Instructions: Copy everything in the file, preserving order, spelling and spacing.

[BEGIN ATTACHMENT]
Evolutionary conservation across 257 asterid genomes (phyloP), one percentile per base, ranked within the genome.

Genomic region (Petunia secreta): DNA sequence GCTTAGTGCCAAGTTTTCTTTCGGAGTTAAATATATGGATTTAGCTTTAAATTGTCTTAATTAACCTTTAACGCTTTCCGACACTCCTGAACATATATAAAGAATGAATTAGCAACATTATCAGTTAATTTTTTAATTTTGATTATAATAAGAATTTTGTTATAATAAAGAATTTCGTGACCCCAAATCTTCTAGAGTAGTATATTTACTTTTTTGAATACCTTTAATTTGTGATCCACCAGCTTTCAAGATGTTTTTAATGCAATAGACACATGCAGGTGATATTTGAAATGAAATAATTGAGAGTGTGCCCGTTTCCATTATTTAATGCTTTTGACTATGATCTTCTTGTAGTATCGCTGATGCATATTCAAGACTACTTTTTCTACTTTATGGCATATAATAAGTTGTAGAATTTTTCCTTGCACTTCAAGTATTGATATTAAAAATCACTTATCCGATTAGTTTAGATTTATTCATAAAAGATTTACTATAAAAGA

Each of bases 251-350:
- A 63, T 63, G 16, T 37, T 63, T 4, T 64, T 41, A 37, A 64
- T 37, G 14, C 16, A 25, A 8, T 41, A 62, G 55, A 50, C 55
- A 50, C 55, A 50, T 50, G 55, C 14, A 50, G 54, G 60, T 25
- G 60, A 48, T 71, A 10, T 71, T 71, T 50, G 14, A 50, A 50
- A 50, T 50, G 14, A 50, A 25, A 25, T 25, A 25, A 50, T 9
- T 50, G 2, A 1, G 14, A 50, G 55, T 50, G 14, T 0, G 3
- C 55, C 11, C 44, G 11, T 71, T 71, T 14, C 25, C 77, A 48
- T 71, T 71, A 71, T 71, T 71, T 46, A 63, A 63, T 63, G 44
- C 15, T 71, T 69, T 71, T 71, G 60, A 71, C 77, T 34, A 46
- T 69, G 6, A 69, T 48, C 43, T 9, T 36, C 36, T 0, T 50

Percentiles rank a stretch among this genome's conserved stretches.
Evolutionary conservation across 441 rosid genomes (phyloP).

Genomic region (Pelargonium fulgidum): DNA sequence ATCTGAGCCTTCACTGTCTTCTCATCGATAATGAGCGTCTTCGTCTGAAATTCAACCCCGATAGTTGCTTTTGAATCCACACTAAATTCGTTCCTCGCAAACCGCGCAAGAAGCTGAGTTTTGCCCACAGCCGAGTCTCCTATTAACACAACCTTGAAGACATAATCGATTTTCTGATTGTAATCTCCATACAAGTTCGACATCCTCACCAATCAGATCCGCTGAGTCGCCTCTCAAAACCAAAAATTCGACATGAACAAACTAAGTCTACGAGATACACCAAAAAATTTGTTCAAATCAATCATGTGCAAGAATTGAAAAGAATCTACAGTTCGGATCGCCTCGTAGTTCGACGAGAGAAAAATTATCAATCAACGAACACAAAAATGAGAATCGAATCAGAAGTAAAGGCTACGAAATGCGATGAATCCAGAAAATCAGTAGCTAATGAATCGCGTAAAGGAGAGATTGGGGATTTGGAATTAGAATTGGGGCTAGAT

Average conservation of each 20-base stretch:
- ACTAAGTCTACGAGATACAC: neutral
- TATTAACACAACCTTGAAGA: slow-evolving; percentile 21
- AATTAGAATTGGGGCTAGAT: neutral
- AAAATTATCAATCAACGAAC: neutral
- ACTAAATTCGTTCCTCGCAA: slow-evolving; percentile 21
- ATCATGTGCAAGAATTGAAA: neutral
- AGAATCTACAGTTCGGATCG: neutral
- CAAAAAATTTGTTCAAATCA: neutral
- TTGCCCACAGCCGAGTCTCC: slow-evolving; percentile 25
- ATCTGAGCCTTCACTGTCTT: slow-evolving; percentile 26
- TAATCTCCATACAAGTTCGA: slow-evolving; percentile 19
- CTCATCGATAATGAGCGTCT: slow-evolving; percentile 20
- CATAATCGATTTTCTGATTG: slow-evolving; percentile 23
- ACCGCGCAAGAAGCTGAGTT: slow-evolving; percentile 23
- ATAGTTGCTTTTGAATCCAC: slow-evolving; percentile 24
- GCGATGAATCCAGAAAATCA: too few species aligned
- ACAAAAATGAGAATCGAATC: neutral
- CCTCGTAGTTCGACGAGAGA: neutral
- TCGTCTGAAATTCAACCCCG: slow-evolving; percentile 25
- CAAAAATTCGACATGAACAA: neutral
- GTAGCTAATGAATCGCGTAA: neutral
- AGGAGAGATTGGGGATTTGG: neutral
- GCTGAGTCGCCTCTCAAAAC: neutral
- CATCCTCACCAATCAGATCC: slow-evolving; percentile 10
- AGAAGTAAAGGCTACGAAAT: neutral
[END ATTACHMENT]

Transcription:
Evolutionary conservation across 257 asterid genomes (phyloP), one percentile per base, ranked within the genome.

Genomic region (Petunia secreta): DNA sequence GCTTAGTGCCAAGTTTTCTTTCGGAGTTAAATATATGGATTTAGCTTTAAATTGTCTTAATTAACCTTTAACGCTTTCCGACACTCCTGAACATATATAAAGAATGAATTAGCAACATTATCAGTTAATTTTTTAATTTTGATTATAATAAGAATTTTGTTATAATAAAGAATTTCGTGACCCCAAATCTTCTAGAGTAGTATATTTACTTTTTTGAATACCTTTAATTTGTGATCCACCAGCTTTCAAGATGTTTTTAATGCAATAGACACATGCAGGTGATATTTGAAATGAAATAATTGAGAGTGTGCCCGTTTCCATTATTTAATGCTTTTGACTATGATCTTCTTGTAGTATCGCTGATGCATATTCAAGACTACTTTTTCTACTTTATGGCATATAATAAGTTGTAGAATTTTTCCTTGCACTTCAAGTATTGATATTAAAAATCACTTATCCGATTAGTTTAGATTTATTCATAAAAGATTTACTATAAAAGA

Each of bases 251-350:
- A 63, T 63, G 16, T 37, T 63, T 4, T 64, T 41, A 37, A 64
- T 37, G 14, C 16, A 25, A 8, T 41, A 62, G 55, A 50, C 55
- A 50, C 55, A 50, T 50, G 55, C 14, A 50, G 54, G 60, T 25
- G 60, A 48, T 71, A 10, T 71, T 71, T 50, G 14, A 50, A 50
- A 50, T 50, G 14, A 50, A 25, A 25, T 25, A 25, A 50, T 9
- T 50, G 2, A 1, G 14, A 50, G 55, T 50, G 14, T 0, G 3
- C 55, C 11, C 44, G 11, T 71, T 71, T 14, C 25, C 77, A 48
- T 71, T 71, A 71, T 71, T 71, T 46, A 63, A 63, T 63, G 44
- C 15, T 71, T 69, T 71, T 71, G 60, A 71, C 77, T 34, A 46
- T 69, G 6, A 69, T 48, C 43, T 9, T 36, C 36, T 0, T 50

Percentiles rank a stretch among this genome's conserved stretches.
Evolutionary conservation across 441 rosid genomes (phyloP).

Genomic region (Pelargonium fulgidum): DNA sequence ATCTGAGCCTTCACTGTCTTCTCATCGATAATGAGCGTCTTCGTCTGAAATTCAACCCCGATAGTTGCTTTTGAATCCACACTAAATTCGTTCCTCGCAAACCGCGCAAGAAGCTGAGTTTTGCCCACAGCCGAGTCTCCTATTAACACAACCTTGAAGACATAATCGATTTTCTGATTGTAATCTCCATACAAGTTCGACATCCTCACCAATCAGATCCGCTGAGTCGCCTCTCAAAACCAAAAATTCGACATGAACAAACTAAGTCTACGAGATACACCAAAAAATTTGTTCAAATCAATCATGTGCAAGAATTGAAAAGAATCTACAGTTCGGATCGCCTCGTAGTTCGACGAGAGAAAAATTATCAATCAACGAACACAAAAATGAGAATCGAATCAGAAGTAAAGGCTACGAAATGCGATGAATCCAGAAAATCAGTAGCTAATGAATCGCGTAAAGGAGAGATTGGGGATTTGGAATTAGAATTGGGGCTAGAT

Average conservation of each 20-base stretch:
- ACTAAGTCTACGAGATACAC: neutral
- TATTAACACAACCTTGAAGA: slow-evolving; percentile 21
- AATTAGAATTGGGGCTAGAT: neutral
- AAAATTATCAATCAACGAAC: neutral
- ACTAAATTCGTTCCTCGCAA: slow-evolving; percentile 21
- ATCATGTGCAAGAATTGAAA: neutral
- AGAATCTACAGTTCGGATCG: neutral
- CAAAAAATTTGTTCAAATCA: neutral
- TTGCCCACAGCCGAGTCTCC: slow-evolving; percentile 25
- ATCTGAGCCTTCACTGTCTT: slow-evolving; percentile 26
- TAATCTCCATACAAGTTCGA: slow-evolving; percentile 19
- CTCATCGATAATGAGCGTCT: slow-evolving; percentile 20
- CATAATCGATTTTCTGATTG: slow-evolving; percentile 23
- ACCGCGCAAGAAGCTGAGTT: slow-evolving; percentile 23
- ATAGTTGCTTTTGAATCCAC: slow-evolving; percentile 24
- GCGATGAATCCAGAAAATCA: too few species aligned
- ACAAAAATGAGAATCGAATC: neutral
- CCTCGTAGTTCGACGAGAGA: neutral
- TCGTCTGAAATTCAACCCCG: slow-evolving; percentile 25
- CAAAAATTCGACATGAACAA: neutral
- GTAGCTAATGAATCGCGTAA: neutral
- AGGAGAGATTGGGGATTTGG: neutral
- GCTGAGTCGCCTCTCAAAAC: neutral
- CATCCTCACCAATCAGATCC: slow-evolving; percentile 10
- AGAAGTAAAGGCTACGAAAT: neutral